I had been waiting all my life to see what it was my father clung to with such vigour. I began with the slimmest volume, Anthem, which I read in under two days. “I” was the central preoccupation of the story: man’s fight for autonomy, for separateness from the greater collective of society. I searched for magic there, desired more than anything a deep spiritual unlocking that would draw me up to whatever secret world it was adults worshipped from. I was unmoved. Read next The Fountainhead, which unraveled in me perplexing contradictions. Here our hero, a self-aggrandizing architect named Howard Roark, opens the novel naked at the edge of a cliff. He looks out over the great landscape stretched before him with a determined superiority. His forms, he believes, are to be imposed on the forms put forth by the God of men unlike my father. In Howard Roark I saw my father’s struggle to justify selfishness, to break free from a world of compromise and community. I came to understand, through contrast, what the nature of true religion was. Here two parts of me formed and showed themselves distinctly: the one being the intuitive, instinctual self, ever-uncomfortable and resistant to the ideas set forth in the book. The other was far less critical, far more eager to agree. That second self engaged each and every one of the books with running reassurances. This voice told me that an aspiration to greatness at the expense of others is a noble pursuit. It told me rape is an acceptable expression of desire, and that the love a man who couldn’t love you as much as he loves himself is a pure and transcendent love. It took me over a decade to overpower the insistence of this second self. It is outstanding really what a daughter’s desire for her father’s love is capable of.

I remember reading an anecdote about Ayn Rand’s almost mythical admiration of an anonymous long-legged blonde. Mousy little brown-haired Ayn would sit in her study looking out the window at the girl in mini skirt and golden ponytail as she played tennis in the sun. Ayn found in the tennis-playing blonde the light to her shadow. She projected onto her, as Hitler did his blue-eyed youths, the notion of an ideal human: active, attractive, engaged. Seeing her photograph I can’t imagine Ayn Rand so much as lifting a pencil without considerable awkwardness. She knew she did not inhabit her own ideal and so clung to it ever more desperately. 

This is the effect the trinity of Mother, Daughter, and Holy Capitalist had on my father. Each was increasingly inaccessible to him, and so were worshipped with unquestioning devotion. It took me a while to see it: my father who could not love a real woman unless she maintained a ten-year-old’s agreeability. Who wanted my mother for her lithe figure, the way she bent over a billiards table, hustled men out of their drinking money; snookering her way through law school. Whose love for her didn’t leave the pool hall, didn’t survive marriage, her will, her judgeship. Who left me when I hit puberty, declaring before school one day that he’d be driving that evening to Las Vegas to become a professional poker player. Who couldn’t bare the will and well-forming opinions, the doubt, the hesitation of a daughter who’d gotten her period. Who when his new wife spoke up too loudly, resisted too often, cut her face out of their photographs and replaced it with the face of teen pop idol Selena Gomez. To him there are girls and there are Gods. There are no women.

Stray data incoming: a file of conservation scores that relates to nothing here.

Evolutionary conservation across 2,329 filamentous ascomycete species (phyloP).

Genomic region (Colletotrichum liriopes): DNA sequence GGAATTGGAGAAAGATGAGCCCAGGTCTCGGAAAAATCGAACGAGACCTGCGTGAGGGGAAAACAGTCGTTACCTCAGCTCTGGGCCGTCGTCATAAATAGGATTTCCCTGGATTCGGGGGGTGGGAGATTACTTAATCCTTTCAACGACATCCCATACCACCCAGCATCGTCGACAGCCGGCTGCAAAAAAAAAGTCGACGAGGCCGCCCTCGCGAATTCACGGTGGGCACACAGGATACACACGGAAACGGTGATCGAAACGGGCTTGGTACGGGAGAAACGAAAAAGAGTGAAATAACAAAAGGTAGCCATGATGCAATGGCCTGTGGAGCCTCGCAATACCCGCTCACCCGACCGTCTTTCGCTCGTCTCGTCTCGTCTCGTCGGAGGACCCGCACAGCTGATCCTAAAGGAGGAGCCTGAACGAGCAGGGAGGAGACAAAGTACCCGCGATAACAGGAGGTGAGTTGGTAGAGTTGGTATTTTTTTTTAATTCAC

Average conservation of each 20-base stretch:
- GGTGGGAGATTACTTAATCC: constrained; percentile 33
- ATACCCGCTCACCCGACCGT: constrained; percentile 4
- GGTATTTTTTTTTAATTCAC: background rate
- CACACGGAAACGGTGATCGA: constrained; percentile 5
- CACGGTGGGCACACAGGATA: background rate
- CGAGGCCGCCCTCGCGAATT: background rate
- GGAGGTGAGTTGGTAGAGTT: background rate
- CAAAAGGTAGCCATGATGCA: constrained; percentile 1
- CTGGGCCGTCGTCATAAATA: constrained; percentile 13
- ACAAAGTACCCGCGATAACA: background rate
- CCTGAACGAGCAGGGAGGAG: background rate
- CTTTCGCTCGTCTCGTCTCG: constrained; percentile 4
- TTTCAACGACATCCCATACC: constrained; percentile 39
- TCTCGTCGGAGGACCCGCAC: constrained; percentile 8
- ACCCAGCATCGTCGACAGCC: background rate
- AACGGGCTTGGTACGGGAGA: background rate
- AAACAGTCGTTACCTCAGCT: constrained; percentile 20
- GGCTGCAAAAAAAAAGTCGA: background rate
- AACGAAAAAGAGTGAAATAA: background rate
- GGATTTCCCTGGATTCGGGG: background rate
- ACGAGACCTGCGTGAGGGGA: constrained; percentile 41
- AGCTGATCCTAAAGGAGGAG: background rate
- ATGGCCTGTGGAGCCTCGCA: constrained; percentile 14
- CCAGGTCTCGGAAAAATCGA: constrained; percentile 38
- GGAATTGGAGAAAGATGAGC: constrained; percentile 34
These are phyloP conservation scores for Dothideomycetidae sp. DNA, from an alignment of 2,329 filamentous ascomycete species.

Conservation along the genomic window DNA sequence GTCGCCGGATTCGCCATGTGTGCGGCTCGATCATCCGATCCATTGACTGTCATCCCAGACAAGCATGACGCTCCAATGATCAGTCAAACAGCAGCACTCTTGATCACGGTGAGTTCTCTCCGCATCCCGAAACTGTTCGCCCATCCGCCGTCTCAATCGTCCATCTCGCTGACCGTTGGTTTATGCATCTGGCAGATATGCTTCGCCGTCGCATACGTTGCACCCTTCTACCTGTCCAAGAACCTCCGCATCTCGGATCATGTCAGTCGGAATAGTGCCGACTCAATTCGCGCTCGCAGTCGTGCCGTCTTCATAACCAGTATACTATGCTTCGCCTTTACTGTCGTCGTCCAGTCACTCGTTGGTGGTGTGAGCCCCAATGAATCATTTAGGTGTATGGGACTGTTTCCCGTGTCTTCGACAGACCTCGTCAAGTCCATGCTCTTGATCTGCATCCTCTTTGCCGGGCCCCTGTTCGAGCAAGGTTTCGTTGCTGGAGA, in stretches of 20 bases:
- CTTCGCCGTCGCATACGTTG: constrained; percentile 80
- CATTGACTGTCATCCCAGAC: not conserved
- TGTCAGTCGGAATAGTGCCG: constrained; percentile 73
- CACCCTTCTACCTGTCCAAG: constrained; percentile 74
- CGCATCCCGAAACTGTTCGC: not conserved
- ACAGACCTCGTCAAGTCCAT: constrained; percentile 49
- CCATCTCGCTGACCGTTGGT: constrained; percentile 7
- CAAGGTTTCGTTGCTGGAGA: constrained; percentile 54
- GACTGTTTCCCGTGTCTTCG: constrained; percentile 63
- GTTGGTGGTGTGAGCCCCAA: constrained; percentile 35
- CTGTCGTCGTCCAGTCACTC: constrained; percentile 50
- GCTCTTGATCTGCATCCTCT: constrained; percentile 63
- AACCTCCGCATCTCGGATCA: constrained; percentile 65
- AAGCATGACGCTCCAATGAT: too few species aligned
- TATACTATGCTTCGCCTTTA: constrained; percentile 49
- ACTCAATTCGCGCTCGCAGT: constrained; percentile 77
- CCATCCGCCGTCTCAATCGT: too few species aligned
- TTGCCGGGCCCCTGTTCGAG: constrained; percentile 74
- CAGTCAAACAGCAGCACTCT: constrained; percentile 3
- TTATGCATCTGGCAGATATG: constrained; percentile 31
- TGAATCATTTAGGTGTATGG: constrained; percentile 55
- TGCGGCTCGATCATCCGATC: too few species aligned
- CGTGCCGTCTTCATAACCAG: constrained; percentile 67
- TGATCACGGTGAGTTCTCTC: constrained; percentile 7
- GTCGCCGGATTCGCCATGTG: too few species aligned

In university, when most were beginning to rebel against the Christianity, Catholicism, Judaism, or Muslim ideologies they were raised on I was just beginning to question my devotion to Madonna, Kelly, and Ayn Rand. Or maybe ⎯ more honestly ⎯ to my father. It was Its a Wonderful Life that did it. I’d resisted watching the film for ages as my father had often preached against it, citing it was communist propaganda. That is brainwashed viewers into believing there is something noble in self-sacrifice. I watched the film with a group of friends over the holidays, and hard as I tried to maintain my father’s perspective, some deeper yet untapped voice spoke up. I was drawn to tears, to standing and spreading my arms in my first truly felt “Hallelujah!” by the conclusion of the film. It felt the way I imagine one feels being cured of deafness or blindness. I remember watching video clips of them in shock, then awe, then collapsing into gratitude and tears. There was love in me for the first time. Not a love that looked to be loved in return, or sought approval, but one that came out overflowing and without the impediment of thought. I loved Jimmy Stewart the moment he held up a wad of wedding cash in the bank and began parceling it out to the clientele. I loved the clambering of his neighbors to aid him out of his misfortune, the mild mannered faithfulness of his angel Clarence. The simplicity of ever doing the next right thing. There was no promise of beauty or wealth in this, and it struck me, on a level my father’s influence couldn’t reach; these things didn’t matter to me. Not really. It took a childhood of Ayn Rand Quotes about selfishness to show, in glaring contrast, the value of generosity of spirit and action. 

I am not my father. I am not Kelly Bundy, nor Madonna. In some small chamber of my mind Ayn Rand sits at a great grey writing desk, gold pen in hand, and looks out longingly at the woman that is me.